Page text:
The department of Biomedical Engineering was formed in 2014 and consists of the divisions for Biomedical Engineering, Industrial Electric Engineering & Automation as well as Engineering Geology.
The division of Biomedical Engineering was formed with the merging of a multitude of research groups, all doing engineering research in a multitude of areas related to the biomedical field. Our research groups are:
- Biomechanics: Focus on understanding the link between mechanics and biology in the musculoskeletal system, using tissue characterization methods, imaging and computational simulation techniques. The research has direct applications in orthopaedics, where clinicians are looking for improved methods for diagnostics or understanding of repair of skeletal tissues.
- Biomedical Signal Processing: Focus on biomedical signal processing within the areas of electrocardiology, hemodialysis, eye-tracking, and neuroengineering, using tools such as modeling, simulation, processing. and interpretation. Special emphasis is put on issues related to atrial fibrillation, with the aim to develop novel diagnostic methods.
- Nanobiotechnology and Lab-on-a-chip: Focus on development and utilization of micro- and nanotechnology and exploration of scaling laws in life sciences so that new scientific domains can be accessed and biological and medical research challenges solved.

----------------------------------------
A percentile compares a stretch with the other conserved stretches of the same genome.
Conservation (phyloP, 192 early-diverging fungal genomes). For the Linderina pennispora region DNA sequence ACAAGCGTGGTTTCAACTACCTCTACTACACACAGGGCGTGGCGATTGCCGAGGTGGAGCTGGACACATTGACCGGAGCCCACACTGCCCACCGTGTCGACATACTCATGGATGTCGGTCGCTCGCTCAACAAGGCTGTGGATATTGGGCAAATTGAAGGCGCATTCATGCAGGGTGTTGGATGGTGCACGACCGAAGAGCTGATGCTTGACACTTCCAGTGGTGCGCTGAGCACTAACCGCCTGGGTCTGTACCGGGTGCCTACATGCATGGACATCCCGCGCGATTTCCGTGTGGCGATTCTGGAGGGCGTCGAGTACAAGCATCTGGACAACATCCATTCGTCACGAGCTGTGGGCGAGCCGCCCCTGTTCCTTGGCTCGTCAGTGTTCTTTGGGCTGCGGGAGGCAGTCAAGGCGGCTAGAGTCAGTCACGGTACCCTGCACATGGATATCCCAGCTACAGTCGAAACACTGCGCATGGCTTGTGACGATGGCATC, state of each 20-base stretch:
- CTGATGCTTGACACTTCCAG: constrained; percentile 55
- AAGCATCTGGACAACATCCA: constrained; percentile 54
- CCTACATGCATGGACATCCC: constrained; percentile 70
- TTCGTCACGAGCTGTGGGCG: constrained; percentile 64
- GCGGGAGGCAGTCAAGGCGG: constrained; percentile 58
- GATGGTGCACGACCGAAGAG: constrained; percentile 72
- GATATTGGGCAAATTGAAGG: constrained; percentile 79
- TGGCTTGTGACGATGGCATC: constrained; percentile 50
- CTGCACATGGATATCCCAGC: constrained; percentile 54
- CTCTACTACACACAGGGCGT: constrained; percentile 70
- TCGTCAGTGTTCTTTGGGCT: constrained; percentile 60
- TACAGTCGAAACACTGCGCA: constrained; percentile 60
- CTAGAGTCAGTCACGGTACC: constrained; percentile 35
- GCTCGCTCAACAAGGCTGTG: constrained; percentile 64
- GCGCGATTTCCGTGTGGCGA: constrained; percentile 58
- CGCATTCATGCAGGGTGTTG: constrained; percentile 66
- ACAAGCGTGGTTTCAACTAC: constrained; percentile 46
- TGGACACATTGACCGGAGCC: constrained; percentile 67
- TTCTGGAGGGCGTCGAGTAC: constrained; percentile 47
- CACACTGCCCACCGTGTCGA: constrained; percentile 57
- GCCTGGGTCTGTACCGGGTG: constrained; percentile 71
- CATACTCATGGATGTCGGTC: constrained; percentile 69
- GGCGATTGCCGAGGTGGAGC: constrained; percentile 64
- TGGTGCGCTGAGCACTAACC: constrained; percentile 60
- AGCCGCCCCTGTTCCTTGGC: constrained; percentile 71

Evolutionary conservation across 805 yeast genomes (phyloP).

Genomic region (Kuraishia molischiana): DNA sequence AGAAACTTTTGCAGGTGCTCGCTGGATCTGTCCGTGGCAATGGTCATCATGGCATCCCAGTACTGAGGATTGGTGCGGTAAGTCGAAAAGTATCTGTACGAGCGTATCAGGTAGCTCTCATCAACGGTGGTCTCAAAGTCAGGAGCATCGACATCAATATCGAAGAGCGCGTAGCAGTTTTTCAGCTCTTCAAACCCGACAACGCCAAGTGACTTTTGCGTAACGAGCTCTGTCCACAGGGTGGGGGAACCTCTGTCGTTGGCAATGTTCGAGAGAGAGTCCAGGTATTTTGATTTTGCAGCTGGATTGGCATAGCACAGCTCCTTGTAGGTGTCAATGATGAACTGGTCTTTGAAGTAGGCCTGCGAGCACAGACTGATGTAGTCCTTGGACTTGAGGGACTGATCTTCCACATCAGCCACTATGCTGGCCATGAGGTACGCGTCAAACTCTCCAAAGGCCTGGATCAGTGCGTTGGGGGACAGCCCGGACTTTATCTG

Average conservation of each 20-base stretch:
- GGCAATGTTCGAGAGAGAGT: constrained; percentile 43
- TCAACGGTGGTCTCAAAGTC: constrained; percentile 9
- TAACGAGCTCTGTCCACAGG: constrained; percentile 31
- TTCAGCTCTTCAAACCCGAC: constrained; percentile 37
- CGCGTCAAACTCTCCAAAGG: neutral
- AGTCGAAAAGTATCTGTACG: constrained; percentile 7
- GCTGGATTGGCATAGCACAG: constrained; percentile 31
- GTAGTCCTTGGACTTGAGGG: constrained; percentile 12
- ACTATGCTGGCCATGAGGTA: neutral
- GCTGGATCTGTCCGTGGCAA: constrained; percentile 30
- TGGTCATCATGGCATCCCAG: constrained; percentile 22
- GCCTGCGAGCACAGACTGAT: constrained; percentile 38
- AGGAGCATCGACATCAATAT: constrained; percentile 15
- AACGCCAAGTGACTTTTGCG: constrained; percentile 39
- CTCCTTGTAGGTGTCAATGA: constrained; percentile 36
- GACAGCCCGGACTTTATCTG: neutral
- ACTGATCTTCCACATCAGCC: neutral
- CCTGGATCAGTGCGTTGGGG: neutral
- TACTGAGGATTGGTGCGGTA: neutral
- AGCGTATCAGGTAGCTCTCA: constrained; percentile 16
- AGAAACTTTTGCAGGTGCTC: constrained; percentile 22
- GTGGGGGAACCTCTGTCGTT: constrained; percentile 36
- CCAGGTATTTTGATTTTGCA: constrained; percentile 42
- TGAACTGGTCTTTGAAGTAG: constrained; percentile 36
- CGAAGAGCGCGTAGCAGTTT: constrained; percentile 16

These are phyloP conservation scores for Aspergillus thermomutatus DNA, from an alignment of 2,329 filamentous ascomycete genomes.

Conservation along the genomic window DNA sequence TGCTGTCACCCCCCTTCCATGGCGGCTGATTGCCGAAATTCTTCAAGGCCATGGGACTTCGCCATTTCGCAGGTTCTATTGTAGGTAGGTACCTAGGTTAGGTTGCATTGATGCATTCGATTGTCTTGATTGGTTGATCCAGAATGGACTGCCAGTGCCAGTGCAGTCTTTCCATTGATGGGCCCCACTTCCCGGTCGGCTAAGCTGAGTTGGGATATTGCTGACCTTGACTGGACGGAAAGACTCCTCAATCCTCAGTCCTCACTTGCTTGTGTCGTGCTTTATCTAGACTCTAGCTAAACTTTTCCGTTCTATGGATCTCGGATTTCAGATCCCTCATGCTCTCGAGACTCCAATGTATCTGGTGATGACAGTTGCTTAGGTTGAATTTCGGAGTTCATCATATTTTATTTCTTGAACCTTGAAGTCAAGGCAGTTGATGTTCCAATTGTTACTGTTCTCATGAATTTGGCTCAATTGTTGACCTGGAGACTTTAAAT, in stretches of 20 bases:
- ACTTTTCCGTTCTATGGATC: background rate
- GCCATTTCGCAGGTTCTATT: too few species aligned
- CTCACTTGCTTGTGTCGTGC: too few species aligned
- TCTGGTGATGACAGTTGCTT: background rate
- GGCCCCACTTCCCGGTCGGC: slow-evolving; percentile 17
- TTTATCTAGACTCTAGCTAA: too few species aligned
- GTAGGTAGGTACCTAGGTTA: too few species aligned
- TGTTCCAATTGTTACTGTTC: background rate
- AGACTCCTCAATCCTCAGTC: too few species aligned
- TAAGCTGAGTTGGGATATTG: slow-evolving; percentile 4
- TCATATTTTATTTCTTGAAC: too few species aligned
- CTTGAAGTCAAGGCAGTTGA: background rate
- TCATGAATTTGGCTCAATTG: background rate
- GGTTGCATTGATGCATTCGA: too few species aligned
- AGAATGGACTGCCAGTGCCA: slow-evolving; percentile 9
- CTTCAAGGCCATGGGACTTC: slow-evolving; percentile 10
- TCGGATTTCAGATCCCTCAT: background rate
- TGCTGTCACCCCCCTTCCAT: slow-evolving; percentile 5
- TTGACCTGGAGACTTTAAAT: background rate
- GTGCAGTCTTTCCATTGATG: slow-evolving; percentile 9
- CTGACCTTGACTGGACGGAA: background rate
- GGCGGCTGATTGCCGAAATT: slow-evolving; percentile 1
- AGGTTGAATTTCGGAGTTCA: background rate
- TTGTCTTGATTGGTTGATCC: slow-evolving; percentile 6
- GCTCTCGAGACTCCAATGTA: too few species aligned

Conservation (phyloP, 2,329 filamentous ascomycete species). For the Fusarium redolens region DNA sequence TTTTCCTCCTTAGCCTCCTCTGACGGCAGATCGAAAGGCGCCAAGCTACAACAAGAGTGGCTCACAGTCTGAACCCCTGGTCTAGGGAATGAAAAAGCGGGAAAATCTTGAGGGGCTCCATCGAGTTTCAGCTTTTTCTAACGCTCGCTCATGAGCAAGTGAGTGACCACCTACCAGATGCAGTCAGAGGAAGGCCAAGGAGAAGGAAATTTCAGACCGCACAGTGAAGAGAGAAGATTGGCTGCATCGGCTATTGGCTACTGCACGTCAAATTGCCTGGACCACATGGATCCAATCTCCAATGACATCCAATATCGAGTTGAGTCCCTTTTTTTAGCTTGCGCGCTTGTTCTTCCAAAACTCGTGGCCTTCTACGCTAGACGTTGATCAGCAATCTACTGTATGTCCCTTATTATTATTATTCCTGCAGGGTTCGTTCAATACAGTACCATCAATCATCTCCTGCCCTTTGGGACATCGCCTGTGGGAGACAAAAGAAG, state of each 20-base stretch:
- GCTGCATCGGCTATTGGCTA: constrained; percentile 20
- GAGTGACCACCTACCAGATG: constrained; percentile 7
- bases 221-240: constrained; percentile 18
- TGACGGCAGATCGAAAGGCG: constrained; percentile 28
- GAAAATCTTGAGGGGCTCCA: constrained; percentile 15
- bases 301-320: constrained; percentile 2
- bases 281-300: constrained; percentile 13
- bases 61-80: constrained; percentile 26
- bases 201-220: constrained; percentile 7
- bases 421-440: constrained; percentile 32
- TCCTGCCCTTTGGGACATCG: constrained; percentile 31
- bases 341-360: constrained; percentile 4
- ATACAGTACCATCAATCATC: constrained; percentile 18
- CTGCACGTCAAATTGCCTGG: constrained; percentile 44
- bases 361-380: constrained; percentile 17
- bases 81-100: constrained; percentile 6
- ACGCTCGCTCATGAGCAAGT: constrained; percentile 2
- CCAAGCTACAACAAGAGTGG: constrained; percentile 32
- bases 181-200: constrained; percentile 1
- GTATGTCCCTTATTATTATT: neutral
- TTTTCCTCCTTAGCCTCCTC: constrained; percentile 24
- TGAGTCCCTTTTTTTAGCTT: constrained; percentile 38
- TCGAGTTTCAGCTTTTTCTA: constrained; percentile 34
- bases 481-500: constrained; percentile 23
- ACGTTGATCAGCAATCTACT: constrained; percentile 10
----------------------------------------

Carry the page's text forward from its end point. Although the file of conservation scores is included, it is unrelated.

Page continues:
- Neuroengineering: Focus on addressing scientific and clinical problems and providing novel technology in the area of diseases and injuries that affect the limbs, using sensors, machine learning, and haptics.
- Proteomics: Focus on disease biomarker profiling in clinical studies using state-of-the art biological mass spectrometry. Special emphasis is put on cancer biomarkers and global collaboration on malignant melanoma within the Cancer Moonshot Initiative.
- Ultrasound in Medicine and Biology: Focus on vascular ultrasound to improve diagnostic methods and the understanding of vascular physiology, photoacoustic imaging, contrast ultrasound, biomimetic research, brain and intestine characterization. Biological applications, representing another research direction, are investigated using measurements and modeling of animals’ natural use of ultrasound.
The division has facilities both in the E-house at LTH as well as at the Biomedical Center (BMC) at Lund University Hospital.